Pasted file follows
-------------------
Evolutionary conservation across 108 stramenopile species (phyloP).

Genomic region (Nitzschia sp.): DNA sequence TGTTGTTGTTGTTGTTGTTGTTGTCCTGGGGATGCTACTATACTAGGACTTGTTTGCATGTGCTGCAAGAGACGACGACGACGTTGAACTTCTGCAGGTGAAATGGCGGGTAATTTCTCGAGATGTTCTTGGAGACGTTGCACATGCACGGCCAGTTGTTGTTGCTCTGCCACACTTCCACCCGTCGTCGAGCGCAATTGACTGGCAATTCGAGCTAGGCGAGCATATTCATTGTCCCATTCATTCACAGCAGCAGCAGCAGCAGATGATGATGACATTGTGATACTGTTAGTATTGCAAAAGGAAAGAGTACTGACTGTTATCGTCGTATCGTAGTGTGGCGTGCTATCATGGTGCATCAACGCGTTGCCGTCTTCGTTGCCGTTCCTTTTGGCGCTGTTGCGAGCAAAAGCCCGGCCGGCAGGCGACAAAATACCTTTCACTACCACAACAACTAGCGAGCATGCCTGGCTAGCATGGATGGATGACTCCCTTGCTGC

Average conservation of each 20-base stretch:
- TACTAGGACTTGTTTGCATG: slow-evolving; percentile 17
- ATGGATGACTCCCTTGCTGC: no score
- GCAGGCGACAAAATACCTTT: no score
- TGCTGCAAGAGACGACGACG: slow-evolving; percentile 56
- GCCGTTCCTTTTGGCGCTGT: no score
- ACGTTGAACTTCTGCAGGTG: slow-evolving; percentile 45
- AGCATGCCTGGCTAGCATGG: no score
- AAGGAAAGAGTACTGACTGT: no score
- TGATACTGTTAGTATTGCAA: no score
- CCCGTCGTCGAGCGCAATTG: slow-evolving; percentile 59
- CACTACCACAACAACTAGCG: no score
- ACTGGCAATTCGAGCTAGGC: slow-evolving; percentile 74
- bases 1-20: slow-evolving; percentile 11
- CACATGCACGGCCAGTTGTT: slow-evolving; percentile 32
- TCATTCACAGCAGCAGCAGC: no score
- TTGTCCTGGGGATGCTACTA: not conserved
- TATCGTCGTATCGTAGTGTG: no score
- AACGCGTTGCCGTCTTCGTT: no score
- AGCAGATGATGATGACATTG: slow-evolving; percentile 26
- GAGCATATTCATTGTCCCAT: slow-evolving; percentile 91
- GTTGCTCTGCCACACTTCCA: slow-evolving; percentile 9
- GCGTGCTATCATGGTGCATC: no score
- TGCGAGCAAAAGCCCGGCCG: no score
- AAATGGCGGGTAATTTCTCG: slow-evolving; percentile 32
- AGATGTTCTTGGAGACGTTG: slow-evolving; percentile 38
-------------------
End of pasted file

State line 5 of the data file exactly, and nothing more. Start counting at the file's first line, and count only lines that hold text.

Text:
- ATGGATGACTCCCTTGCTGC: no score